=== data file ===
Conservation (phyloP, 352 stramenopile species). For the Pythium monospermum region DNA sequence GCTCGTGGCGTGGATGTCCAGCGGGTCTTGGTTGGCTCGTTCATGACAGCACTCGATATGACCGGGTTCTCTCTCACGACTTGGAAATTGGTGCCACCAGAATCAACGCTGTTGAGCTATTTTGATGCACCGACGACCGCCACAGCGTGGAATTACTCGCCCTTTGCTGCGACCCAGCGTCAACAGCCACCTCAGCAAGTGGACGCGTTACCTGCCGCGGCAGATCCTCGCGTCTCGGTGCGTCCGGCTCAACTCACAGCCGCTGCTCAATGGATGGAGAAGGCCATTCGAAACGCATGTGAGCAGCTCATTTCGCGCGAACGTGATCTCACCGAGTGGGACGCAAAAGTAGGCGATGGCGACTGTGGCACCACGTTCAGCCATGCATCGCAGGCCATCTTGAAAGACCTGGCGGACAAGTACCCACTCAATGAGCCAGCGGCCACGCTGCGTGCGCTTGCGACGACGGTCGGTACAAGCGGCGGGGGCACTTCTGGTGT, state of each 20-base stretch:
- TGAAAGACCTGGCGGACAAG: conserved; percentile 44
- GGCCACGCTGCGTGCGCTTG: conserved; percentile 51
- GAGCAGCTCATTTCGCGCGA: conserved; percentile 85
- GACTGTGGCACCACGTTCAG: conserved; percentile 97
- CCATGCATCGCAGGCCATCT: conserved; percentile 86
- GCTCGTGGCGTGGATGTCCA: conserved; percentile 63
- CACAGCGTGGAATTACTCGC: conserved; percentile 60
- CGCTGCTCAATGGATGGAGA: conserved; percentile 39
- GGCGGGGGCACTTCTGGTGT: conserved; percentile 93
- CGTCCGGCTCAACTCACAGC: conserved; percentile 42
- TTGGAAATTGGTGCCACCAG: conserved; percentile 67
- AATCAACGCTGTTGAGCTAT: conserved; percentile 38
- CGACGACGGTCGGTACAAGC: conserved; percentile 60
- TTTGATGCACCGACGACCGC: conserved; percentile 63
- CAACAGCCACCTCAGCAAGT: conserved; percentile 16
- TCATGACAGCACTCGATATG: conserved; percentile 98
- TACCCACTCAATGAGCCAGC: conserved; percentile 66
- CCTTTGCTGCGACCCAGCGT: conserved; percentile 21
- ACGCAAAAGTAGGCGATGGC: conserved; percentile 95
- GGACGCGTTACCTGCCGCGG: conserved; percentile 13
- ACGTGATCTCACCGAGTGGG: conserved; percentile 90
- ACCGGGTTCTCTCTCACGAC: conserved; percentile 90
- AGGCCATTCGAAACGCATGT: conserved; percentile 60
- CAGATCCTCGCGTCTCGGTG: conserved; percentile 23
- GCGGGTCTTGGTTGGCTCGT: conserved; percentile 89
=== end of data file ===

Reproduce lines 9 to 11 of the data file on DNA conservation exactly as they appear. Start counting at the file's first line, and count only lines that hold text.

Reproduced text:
- CGCTGCTCAATGGATGGAGA: conserved; percentile 39
- GGCGGGGGCACTTCTGGTGT: conserved; percentile 93
- CGTCCGGCTCAACTCACAGC: conserved; percentile 42